There are 80 ambitious teams in Palma each looking to set a firm foundation for their Rio efforts.  Even though there is still 28 months until the games, these early high quality competitions are vitally important for teams to gain the confidence and resources they’ll need to impress their country selectors.

While we could continue to debate one team versus any other, the bigger picture is 49er sailing now resembles Star sailing of yesteryear.  The Rio quad will be a test of ‘big cat pro’ versus ‘Olympic pro’.  Virtually every serious America’s Cup and Extreme 40 team is reaching deep into the 49er circuit to find athletic sailors who are used to the sailing intensity of 49er racing.  Like the Star class of yesteryear, top sailors are finding their time and focus divided like never before.  The main difference is that 49er sailing demands boathandling perfection due to the strict one-design nature of the class and athletic requirements.   For many top 49er sailors, there is also the moth fleet, where sailors are spending time sailing the foiling singlehander to make themselves more marketable, have fun, and work on high speed skills.  For the history of the 49er to date, it’s taken extreme dedication to take home the gold, with top sailors digging deeper than one another to win the big prize.  Will Rio prove you can’t have two prizes in mind and win Gold or will these ‘big cat pros’ be able to have their cake and eat it too?

49erFX Preview

The 49erFX fleet is 51 boats strong and the second largest regatta ever for this new class.  All of the top contenders are present in Palma, and unlike the 49er fleet these 49erFX teams have been pushing the racing circuit hard all winter, with most teams doing a number of events recently.  In Miami, most of the top teams were present, and it was a battle between Brazil’s Martine Grael and Kahena Kunze versus France’s Sarah Steyaert and Julie Bossard.  In the end of both the North American’s and World Cup – Miami, it was the French team winning out, and they will be looking to extend that winning streak to three!

The only team missing from Miami were the 2013 World Champions from New Zealand, Alex Maloney and Molly Meech.  They spent the winter training at home with a very strong New Zealand Squad and landing Red Bull as their main sponsor.  A few teams like the Germans, and Brazilians went down to New Zealand to visit, but other than some local regattas these two haven’t competed in a big fleet since last summer.  If there is any rust in their game, especially around the start line it could get found out in the qualifying races.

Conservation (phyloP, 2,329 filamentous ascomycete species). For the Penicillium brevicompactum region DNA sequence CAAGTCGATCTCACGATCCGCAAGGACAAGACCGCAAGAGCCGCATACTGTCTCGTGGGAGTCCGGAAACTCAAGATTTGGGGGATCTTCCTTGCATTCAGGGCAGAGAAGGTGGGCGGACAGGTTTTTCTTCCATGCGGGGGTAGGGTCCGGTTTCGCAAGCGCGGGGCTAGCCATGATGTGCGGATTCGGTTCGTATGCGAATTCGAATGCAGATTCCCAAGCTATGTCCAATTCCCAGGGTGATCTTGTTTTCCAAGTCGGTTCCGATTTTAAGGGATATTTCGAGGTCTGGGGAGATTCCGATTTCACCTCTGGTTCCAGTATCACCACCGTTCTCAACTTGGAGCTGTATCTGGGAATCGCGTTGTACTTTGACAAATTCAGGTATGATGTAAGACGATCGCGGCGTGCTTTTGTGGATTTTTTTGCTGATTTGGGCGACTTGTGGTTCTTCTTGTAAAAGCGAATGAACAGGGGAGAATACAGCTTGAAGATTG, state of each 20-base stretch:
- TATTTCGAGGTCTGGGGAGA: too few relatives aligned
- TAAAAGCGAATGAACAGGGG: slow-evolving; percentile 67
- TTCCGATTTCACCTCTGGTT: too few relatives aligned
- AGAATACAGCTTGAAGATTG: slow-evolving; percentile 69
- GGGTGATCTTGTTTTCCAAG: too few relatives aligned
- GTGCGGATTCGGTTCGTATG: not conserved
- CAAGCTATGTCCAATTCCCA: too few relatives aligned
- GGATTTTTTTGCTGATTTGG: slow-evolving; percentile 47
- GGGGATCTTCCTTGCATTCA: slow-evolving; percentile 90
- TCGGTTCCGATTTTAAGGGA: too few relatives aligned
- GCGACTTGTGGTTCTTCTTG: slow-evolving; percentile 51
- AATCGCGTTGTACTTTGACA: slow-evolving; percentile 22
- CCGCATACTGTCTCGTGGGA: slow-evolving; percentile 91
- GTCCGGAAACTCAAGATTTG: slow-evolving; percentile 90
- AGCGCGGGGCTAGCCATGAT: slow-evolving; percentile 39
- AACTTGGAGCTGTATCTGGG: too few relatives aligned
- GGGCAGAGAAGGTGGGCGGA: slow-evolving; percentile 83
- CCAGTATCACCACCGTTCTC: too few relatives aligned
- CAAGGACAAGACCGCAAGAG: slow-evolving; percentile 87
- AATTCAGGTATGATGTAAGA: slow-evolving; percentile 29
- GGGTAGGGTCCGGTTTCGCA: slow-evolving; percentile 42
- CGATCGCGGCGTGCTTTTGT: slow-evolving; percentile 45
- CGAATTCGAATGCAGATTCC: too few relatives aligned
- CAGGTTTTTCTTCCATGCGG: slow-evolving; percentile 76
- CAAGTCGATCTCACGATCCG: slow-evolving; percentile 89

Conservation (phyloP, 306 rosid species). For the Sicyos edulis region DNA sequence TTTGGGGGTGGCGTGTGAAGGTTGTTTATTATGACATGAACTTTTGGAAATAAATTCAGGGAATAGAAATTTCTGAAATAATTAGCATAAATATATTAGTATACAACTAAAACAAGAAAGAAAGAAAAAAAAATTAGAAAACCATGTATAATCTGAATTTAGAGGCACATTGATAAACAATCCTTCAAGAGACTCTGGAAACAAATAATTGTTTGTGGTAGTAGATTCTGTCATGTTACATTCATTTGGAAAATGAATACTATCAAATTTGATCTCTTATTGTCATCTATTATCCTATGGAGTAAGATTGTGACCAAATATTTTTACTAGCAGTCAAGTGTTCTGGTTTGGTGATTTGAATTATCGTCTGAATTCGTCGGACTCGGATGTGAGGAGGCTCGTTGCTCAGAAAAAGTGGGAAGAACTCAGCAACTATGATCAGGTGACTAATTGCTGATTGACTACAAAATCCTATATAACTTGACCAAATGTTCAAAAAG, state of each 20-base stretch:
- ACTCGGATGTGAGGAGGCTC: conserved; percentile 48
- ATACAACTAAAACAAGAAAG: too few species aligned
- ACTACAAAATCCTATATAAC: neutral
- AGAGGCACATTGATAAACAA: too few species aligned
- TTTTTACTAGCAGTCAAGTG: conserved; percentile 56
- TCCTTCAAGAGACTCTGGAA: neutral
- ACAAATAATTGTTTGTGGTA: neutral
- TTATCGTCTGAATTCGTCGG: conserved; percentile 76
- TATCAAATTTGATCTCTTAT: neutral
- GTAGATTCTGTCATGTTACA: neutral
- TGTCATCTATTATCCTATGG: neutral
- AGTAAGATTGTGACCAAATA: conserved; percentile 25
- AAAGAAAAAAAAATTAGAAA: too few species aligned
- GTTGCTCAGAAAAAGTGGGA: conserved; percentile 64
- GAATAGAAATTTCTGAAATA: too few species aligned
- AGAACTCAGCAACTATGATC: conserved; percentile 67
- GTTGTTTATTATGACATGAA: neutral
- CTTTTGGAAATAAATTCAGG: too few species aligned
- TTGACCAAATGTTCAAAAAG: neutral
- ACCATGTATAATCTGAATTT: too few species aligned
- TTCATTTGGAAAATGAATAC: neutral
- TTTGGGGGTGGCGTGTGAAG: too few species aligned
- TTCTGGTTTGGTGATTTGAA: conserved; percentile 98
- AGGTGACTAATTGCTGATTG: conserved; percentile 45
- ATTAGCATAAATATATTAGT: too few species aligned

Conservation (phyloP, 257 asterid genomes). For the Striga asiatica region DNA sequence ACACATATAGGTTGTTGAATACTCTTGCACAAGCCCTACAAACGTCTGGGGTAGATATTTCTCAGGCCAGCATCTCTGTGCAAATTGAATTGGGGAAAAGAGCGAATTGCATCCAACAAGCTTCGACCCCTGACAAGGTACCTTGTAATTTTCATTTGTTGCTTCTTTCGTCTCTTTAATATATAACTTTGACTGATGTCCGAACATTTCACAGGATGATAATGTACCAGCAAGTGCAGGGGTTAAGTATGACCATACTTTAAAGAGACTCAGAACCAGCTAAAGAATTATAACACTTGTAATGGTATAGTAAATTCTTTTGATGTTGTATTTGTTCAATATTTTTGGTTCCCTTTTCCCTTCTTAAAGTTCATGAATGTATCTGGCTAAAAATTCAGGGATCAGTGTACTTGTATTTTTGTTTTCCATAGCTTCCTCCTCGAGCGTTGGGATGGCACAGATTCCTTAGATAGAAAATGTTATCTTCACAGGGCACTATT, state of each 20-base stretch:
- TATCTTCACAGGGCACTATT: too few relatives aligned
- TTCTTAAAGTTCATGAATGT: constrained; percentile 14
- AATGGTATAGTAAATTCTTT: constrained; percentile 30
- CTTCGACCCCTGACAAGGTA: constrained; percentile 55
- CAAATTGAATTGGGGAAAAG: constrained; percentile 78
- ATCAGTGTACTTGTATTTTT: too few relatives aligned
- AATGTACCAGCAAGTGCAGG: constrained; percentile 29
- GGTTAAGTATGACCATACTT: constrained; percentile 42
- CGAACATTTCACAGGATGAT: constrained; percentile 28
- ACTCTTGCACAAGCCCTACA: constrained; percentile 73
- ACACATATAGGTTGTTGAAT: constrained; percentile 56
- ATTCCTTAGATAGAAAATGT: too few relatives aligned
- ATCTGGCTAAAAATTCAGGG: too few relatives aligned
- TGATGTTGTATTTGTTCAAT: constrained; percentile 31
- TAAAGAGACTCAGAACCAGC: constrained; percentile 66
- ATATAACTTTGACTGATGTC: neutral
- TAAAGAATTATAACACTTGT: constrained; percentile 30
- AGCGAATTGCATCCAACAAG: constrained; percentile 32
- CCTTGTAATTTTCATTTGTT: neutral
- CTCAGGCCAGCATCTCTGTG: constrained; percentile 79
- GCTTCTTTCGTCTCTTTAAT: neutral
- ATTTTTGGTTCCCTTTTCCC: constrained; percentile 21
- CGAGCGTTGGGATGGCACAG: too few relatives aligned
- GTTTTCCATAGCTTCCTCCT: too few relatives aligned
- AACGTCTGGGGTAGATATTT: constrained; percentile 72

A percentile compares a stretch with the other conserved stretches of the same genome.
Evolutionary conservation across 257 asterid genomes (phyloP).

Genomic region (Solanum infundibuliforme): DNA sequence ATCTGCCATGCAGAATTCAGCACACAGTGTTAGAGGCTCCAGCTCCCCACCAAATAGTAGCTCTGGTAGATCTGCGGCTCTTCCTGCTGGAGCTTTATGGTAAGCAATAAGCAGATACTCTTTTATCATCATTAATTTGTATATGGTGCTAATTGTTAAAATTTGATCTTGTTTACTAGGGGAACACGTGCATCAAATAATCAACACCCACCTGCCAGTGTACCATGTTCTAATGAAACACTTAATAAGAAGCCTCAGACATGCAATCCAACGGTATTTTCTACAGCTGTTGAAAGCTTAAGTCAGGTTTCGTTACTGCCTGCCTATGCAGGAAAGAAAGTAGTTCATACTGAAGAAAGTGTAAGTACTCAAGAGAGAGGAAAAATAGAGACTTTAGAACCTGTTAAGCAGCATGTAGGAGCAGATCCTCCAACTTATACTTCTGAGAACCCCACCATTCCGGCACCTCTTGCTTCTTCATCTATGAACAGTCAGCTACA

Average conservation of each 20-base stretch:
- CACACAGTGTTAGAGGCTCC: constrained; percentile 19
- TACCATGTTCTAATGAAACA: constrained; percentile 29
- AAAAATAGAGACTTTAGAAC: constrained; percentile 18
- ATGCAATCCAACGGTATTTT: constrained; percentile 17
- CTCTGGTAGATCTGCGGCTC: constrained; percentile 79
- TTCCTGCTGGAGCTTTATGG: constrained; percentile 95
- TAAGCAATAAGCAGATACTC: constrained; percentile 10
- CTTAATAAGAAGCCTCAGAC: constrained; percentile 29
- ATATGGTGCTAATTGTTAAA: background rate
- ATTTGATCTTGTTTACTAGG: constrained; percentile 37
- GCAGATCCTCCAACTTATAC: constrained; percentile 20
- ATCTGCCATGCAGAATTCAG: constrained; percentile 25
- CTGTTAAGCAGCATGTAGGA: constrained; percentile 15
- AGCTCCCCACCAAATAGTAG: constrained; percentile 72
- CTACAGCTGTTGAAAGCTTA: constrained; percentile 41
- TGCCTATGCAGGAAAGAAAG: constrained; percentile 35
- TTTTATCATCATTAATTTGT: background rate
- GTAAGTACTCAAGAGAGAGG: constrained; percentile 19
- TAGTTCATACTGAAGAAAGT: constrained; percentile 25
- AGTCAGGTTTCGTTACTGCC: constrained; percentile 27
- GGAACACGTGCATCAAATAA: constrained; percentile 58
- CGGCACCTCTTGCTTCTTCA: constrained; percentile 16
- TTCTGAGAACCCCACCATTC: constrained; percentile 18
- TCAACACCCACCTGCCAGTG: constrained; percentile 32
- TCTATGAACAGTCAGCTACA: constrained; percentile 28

The Brazilian duo are the most travelled team of the 2013 Winter, having done the Rio Intergalactics, Miami, and a trip to New Zealand.  Lets hope their youthful exuberance is enough to fight off all those airmiles.

The 49erFX fleet is still so young it’s really too early to know which teams will end up on top by Rio.  There are still dozens of teams with legitimate podium aspirations, with so much learning and progress still to be made in sailing these skiffs.  The British and German squads are deep with talented teams pushing each other daily.  The Italians are sailing well coming off a silver medal performance in Miami, and there are many other teams catching up to the top crews.

49er.org will carry daily reports and on the water action via our facebook and youtube accounts, so stay tuned to what will be a fantastic competition.  For those looking for email notifications of our live broadcasts, please sign up for our regatta notification list and make sure you don’t miss any of the action.

2014 Theatre Style Finals

2014 Palma World Cup Interviews

2013 Palma Finals

The official regatta website is here

The format of the regatta is 2 days of split fleet qualifying, with 50% of the fleet racing together at any one time.  Then the top 25 teams will make it to gold fleet for 3 days of gold fleet racing.  Finally, the top 10 will race in the theatre, for 3 X 10 minute, single point races.